I believe it was Voltaire who said, “Common sense is not so common.” Such is the case for the educational bureaucracy suffocating our children’s future with their sociological experiments in public schools. Parental involvement and transparency seem like common sense requirements to any successful public-school program, but not according to the radicals who so often have taken over education in our cities and states. They are hurting our kids, putting on them unnecessary burdens to satisfy their personal cravings while actively shielding themselves from accountability by keeping parents in the dark.
The age of Tik Tok has exposed how a disturbing number of teachers use their classrooms for self-affirmation, with many planning their “coming out” as LGBTQ+ as teaching exercises, or tricking students into pledging to the LGBTQ+ flag, or incentivizing them to attend Antifa rallies for classroom credit, or promoting Critical Race Theory (CRT) themes to shame white students about their “privilege.” The list is endless.
The curriculum and books assigned are often chosen to support these same radical ideas. Iowa Gov. Kim Reynolds (Republican) recently brought attention to one book being used. In a recent interview, she quoted from the “memoir-manifesto” called “All Boys Aren’t Blue” by the self-identified “non-binary” author George Johnson. The scene she mentioned describes a graphic and disturbing sexual act between two cousins, both male. I will not quote the passage as it is too graphic, but, just so you get a taste, it starts with, “You told me to take my pajamas, my pajama pants … You then took off your shorts, followed by your boxers.”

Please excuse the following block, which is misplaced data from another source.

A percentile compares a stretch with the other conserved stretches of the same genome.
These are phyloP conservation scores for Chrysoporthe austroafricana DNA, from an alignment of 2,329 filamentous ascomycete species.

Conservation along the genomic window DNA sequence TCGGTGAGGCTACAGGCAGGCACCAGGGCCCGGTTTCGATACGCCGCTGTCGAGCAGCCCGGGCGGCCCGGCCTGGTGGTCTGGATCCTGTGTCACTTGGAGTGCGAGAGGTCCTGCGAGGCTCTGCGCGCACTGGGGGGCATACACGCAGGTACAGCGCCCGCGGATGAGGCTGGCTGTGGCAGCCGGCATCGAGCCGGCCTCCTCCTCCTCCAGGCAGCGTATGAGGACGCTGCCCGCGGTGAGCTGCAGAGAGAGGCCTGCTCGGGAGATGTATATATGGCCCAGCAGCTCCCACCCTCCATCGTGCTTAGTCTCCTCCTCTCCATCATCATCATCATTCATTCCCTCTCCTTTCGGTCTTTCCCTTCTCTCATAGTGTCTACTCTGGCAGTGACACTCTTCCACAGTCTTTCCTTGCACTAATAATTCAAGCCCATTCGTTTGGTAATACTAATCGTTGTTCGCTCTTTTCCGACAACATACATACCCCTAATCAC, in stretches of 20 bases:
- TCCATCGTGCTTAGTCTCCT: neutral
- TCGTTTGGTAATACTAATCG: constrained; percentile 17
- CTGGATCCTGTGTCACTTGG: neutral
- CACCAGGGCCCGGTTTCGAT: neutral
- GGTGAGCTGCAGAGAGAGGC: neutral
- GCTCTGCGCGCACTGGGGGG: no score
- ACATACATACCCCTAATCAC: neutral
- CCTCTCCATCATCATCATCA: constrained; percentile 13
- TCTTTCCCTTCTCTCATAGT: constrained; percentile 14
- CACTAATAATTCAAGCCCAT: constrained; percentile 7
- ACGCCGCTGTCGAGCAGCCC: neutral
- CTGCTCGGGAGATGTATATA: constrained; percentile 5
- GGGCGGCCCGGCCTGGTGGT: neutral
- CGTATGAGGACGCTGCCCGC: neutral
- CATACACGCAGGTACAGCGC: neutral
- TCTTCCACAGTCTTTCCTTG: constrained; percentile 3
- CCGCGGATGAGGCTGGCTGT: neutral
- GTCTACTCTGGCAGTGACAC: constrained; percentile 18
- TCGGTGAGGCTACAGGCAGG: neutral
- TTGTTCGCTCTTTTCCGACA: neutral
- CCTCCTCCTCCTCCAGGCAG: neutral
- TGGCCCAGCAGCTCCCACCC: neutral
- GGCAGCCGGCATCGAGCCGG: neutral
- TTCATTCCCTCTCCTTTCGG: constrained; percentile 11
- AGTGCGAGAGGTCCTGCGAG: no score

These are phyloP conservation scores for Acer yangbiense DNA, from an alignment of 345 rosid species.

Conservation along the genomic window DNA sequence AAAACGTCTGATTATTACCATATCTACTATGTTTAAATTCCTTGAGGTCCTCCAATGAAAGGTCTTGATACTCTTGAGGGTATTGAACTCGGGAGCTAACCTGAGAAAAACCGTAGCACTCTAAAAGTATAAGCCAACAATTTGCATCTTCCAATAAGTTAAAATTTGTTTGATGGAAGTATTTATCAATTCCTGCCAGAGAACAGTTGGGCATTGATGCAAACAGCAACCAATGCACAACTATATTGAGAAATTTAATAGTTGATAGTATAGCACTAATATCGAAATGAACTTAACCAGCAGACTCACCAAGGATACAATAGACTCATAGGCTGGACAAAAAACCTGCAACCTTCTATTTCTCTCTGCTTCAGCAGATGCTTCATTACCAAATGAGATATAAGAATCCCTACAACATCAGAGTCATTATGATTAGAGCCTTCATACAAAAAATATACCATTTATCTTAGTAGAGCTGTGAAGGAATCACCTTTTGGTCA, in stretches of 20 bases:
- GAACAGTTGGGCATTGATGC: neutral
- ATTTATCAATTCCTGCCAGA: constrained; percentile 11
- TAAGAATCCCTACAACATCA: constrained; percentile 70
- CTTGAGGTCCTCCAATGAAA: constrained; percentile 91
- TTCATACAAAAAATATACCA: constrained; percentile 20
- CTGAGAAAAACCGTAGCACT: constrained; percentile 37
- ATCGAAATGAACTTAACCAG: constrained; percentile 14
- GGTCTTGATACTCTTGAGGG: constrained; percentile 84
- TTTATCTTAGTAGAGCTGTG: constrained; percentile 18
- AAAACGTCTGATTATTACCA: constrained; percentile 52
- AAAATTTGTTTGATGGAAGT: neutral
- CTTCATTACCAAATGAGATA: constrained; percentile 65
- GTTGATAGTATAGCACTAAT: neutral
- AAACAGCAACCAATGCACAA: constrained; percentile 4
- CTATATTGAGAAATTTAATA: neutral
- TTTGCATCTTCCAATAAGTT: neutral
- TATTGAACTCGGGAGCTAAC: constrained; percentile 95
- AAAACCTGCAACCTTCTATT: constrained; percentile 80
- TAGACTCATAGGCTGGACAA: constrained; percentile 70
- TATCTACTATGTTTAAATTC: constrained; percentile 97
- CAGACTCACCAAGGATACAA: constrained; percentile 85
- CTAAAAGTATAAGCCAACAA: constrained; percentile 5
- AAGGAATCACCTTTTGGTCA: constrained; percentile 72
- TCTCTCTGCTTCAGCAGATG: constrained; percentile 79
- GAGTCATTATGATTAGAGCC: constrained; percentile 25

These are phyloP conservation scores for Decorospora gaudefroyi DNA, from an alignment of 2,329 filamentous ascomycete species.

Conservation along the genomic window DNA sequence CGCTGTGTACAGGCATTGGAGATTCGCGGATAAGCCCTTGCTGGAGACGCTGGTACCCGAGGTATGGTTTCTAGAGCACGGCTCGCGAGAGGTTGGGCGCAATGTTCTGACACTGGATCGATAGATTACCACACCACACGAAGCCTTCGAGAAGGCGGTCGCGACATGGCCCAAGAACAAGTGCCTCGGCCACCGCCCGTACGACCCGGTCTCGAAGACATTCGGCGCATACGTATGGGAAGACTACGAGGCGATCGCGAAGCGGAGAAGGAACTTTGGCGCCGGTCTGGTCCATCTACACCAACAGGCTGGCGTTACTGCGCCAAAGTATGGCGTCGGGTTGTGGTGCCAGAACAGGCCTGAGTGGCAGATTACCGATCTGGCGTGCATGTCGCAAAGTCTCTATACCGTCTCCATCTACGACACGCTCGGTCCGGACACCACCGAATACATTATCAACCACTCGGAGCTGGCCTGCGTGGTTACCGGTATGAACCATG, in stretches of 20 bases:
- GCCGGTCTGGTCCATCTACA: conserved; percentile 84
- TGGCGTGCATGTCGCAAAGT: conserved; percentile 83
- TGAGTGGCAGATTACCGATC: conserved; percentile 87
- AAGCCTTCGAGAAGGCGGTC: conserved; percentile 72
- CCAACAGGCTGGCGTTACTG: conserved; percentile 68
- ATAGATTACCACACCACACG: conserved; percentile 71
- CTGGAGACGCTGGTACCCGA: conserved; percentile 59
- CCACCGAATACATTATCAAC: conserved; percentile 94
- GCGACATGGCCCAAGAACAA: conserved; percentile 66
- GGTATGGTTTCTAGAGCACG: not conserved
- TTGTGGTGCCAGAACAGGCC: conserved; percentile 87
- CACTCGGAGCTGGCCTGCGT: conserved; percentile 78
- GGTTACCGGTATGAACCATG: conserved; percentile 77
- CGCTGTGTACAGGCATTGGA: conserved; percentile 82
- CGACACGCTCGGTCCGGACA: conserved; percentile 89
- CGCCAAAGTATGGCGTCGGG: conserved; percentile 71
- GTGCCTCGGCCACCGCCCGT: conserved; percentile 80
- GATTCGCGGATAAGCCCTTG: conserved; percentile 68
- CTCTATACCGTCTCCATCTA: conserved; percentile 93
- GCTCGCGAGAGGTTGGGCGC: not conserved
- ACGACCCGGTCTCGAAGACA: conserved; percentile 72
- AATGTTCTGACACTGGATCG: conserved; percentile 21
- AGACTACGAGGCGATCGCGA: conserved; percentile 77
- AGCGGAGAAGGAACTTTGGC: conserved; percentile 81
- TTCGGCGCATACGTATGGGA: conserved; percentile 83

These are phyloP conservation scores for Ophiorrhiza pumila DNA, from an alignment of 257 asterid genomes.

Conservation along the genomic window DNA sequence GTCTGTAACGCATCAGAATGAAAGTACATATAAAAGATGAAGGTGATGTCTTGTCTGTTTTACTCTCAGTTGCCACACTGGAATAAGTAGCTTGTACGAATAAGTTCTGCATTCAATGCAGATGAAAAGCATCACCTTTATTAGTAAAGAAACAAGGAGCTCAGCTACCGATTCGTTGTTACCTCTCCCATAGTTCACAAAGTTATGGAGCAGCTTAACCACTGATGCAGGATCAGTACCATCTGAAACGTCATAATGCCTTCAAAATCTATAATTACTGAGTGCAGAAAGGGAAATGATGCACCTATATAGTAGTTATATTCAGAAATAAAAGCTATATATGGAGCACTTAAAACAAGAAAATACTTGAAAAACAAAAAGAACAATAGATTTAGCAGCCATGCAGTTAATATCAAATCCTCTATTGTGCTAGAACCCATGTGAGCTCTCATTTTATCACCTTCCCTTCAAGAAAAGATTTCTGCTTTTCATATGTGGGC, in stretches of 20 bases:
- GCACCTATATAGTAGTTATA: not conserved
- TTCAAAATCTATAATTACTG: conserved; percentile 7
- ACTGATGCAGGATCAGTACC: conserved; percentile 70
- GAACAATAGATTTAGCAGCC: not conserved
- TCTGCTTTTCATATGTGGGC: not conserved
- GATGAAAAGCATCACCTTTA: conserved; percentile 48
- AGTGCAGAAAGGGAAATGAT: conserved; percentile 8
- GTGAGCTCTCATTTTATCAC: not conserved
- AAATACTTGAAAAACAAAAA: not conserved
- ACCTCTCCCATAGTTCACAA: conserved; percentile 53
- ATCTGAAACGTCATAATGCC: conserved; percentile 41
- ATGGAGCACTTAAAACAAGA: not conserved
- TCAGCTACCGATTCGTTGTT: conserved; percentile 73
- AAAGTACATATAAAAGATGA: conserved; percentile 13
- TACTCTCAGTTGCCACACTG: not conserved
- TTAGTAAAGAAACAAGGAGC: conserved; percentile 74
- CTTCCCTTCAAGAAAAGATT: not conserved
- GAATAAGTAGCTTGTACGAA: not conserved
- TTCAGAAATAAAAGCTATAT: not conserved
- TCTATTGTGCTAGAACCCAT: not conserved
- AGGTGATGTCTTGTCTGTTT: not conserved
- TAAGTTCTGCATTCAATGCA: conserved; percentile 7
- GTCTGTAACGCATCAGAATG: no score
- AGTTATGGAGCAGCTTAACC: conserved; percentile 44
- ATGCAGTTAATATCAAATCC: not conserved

There are hundreds of books like this in our K-12 school libraries all over the country. Some may be in your child’s school. But you are kept in the dark by design.
The answer to the works of darkness is always light. This is the invitation that Paul gives us in Ephesians 5:11 to “Take no part in the unfruitful works of darkness, but instead expose them.”
In that spirit, I want to highlight for you one effort that every state should take up. These are efforts to require school curriculum, resources, and training materials to be posted and easily searchable to the public online. If your state does not have this law, I encourage you to approach your elected state representative or senator with the idea. Christopher Rufo at the Manhattan Institute, who has been an important voice exposing the CRT tentacles in our society, has a model bill called “A Model for Transparency in School Training and Curriculum,” which can be a useful starting point.
But a number of states have similar legislation in the works — Arizona, Utah, Indiana, Pennsylvania, West Virginia, among others.
Transparency is the key. No longer should school bureaucracies be able to shield bad actors within our education system, as they have done for years.
But rest assured that school bureaucracies will not give up that power easily. It must be demanded. By you and me.